Broome v. United States Army Corps of Engineers et al
ORDER & REASONS: granting 30 Defendants State of Louisiana and the Coastal Protection and Restoration Authority of Louisianas Motion to Dismiss for Lack of Subject-Matter Jurisdiction; Plaintiff's claims against the State of Louisiana and the CPRA are DISMISSED. FURTHER ORDERED that Plaintiff's Motion to Continue Submission Date (Rec. Doc. 41) is DENIED as moot. Signed by Judge Carl Barbier on 5/26/15. (sek)
UNITED STATES DISTRICT COURT
EASTERN DISTRICT OF LOUISIANA
UNITED STATES ARMY CORPS
OF ENGINEERS ET AL.
SECTION: “J” (1)
ORDER & REASONS
(Louisiana) and the Coastal Protection and Restoration Authority
of Louisiana (CPRA)’s Motion to Dismiss for Lack of SubjectMatter Jurisdiction (Rec. Doc. 30) as well as Plaintiff Terrance
Broome’s opposition thereto. (Rec. Doc. 37) Having considered
the motion and memoranda of the parties, the record, and the
GRANTED for the reasons set forth more fully below.
FACTS AND PROCEDURAL BACKGROUND
This action derives from servitudes that the United States
Army Corps of Engineers (Corps) obtained over Plaintiff’s land,
for which Plaintiff alleges he did not receive compensation.
2009, for $9,000. Id. at 3; (Rec. Doc. 30-1, p. 2). In April
2010, the Corps began a project aimed at strengthening the west
bank levees of the Harvey Canal in Jefferson Parish as part of
System. (Rec. Doc. 30-1, p. 2) To complete the project, the
Corps determined that it was necessary to acquire servitudes
Plaintiff was compensated for the resulting taking. 1 See (Rec.
Doc. 1; Rec. Doc. 30-1, p. 2; Rec. Doc. 30-3, pp. 1-2).
On October 21, 2014, Plaintiff filed suit for an alleged
Parish, Southeast Louisiana Flood Protection, Coastal Protection
District, Entergy Gulf States Louisiana, LLC, and the State of
Louisiana. 2 Id. at 2-3. Plaintiff asserts that this Court has
jurisdiction over his claims pursuant to 42 U.S.C. § 1983 and 28
U.S.C. § 1367. Id. at 2. Plaintiff seeks monetary relief in the
form of “compensation for the appropriation of [his] land” as
well as the costs of soil, foundation, and levee restoration.
Id. at 6. Plaintiff also seeks injunctive relief in the form of
construction and taking of [his] property.” Id. at 7.
Plaintiff alleges that he was not compensated for the taking. (Rec. Doc. 1)
Included with Louisiana and CPRA’s motion, however, is a purported
acknowledgement of receipt of a check in the amount $19,980.00, which appears
to have been signed by Plaintiff (Rec. Doc. 30-3, p. 1), as well as a copy of
the check. (Rec. Doc. 30-3, p. 2)
Some Defendants received service as late as April 2015. See, e.g., (Rec.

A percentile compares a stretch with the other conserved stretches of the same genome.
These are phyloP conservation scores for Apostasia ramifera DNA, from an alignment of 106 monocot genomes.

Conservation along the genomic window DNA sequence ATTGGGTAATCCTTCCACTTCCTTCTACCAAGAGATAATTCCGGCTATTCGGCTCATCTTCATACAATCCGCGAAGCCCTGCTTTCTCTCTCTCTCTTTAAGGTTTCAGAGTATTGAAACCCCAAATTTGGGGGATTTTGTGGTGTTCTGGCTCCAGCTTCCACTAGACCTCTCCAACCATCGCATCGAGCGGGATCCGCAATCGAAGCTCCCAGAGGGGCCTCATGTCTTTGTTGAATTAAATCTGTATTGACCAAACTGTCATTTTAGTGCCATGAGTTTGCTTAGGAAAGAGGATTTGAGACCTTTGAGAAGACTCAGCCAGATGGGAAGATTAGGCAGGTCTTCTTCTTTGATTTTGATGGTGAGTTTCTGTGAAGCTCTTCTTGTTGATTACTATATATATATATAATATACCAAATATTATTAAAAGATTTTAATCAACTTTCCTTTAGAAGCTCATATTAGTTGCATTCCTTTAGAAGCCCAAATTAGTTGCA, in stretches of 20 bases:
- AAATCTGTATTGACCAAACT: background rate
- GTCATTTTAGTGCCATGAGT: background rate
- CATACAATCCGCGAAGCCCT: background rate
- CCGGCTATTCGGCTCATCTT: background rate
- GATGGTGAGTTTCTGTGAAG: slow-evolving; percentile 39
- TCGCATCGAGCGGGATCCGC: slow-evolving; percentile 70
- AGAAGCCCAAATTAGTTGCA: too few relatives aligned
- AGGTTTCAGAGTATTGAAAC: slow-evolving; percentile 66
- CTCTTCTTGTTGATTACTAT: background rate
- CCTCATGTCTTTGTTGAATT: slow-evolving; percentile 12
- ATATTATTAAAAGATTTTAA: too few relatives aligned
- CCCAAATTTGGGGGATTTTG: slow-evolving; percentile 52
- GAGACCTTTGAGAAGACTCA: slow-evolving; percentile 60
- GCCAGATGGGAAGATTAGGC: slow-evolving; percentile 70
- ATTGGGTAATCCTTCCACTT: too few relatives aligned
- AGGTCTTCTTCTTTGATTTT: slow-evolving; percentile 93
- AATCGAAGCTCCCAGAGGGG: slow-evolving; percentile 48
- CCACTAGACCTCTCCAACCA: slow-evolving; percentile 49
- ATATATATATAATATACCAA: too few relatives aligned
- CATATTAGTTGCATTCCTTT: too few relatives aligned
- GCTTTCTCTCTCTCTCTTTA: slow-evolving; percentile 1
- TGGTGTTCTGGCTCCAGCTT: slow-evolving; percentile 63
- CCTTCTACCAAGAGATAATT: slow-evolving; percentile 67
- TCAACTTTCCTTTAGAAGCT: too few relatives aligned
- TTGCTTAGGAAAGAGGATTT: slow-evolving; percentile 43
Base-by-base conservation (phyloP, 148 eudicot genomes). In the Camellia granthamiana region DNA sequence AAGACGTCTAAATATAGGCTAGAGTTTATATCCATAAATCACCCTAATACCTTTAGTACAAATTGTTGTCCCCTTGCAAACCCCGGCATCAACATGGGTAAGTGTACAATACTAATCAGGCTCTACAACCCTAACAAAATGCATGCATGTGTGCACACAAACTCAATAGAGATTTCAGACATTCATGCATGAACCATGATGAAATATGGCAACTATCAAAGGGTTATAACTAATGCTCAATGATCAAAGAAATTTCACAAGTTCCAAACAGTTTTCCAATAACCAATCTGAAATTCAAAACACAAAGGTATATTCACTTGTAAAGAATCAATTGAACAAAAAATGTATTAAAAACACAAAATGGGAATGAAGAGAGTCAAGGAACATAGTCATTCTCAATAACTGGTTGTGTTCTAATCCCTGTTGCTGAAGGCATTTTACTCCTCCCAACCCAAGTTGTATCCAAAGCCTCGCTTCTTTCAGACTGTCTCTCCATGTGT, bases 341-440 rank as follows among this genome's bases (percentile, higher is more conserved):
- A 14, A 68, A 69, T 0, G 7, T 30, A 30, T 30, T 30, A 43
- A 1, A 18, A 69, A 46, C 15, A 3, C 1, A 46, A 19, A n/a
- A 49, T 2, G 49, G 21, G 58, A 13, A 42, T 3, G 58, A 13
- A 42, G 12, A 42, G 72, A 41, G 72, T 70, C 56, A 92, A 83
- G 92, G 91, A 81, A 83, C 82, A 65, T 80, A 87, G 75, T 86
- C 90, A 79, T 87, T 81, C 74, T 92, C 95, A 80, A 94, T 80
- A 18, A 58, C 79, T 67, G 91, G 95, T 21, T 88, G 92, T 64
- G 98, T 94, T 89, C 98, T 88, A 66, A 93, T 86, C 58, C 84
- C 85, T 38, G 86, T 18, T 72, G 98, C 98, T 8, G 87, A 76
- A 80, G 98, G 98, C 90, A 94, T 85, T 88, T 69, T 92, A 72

On April 28, 2015, Defendants Louisiana and CPRA filed the
Jurisdiction. (Rec. Doc. 30) In the motion, Louisiana and CPRA
seek to have the Court dismiss them from Plaintiff’s lawsuit,
against them. Id. at 1. Plaintiff opposed the motion on May 12,
2015. (Rec. Doc. 37)
In deciding a motion to dismiss for lack of subject matter
“the district court is ‘free to weigh the evidence and resolve
factual disputes in order to satisfy itself that it has the
power to hear the case.’” Krim v. pcOrder.com, Inc., 402 F.3d
489, 494 (5th Cir. 2005). The party asserting jurisdiction must
carry the burden of proof for a Rule 12(b)(1) motion to dismiss.
Randall D. Wolcott, M.D., P.A. v. Sebelius, 635 F.3d 757, 762
(5th Cir. 2011). The standard of review for a motion to dismiss
under Rule 12(b)(1) is the same as that for a motion to dismiss
pursuant to Rule 12(b)(6). United States v. City of New Orleans,
No. 02-3618, 2003 WL 22208578, at *1 (E.D. La. Sept. 19, 2003).
To survive a Rule 12(b)(6) motion to dismiss, the plaintiff
must plead enough facts to “state a claim to relief that is
plausible on its face.” Ashcroft v. Iqbal, 556 U.S. 662, 678
(2009) (quoting Bell Atl. Corp. v. Twombly, 550 U.S. 544, 547
(2007)). A claim is facially plausible when the plaintiff pleads
facts that allow the court to “draw the reasonable inference
that the defendant is liable for the misconduct alleged.” Id. A
court must accept all well-pleaded facts as true and must draw
all reasonable inferences in favor of the plaintiff. Lormand v.
U.S. Unwired, Inc., 565 F.3d 228, 232-33 (5th Cir. 2009); Baker
v. Putnal, 75 F.3d 190, 196 (5th Cir. 1996). The court is not,
however, bound to accept as true legal conclusions couched as
factual allegations. Iqbal, 556 U.S. at 678.
PARTIES’ ARGUMENTS AND DISCUSSION
Defendants Louisiana and CPRA argue that this Court should
dismiss Plaintiff's claims pursuant to Federal Rule of Civil
Procedure Rule 12(b)(1) for lack of subject matter jurisdiction
because they are entitled to Eleventh Amendment immunity. (Rec.
jurisdiction over his claims against Louisiana and CPRA because
his lawsuit presents a federal question and Louisiana and CPRA’s
intertwined with the Corps’ actions that the Court may exercise
supplemental jurisdiction over them. (Rec. Doc. 37) The Court
therefore must address the availability of Eleventh Amendment
immunity to Defendants Louisiana and CPRA. 3
The Eleventh Amendment to the United States Constitution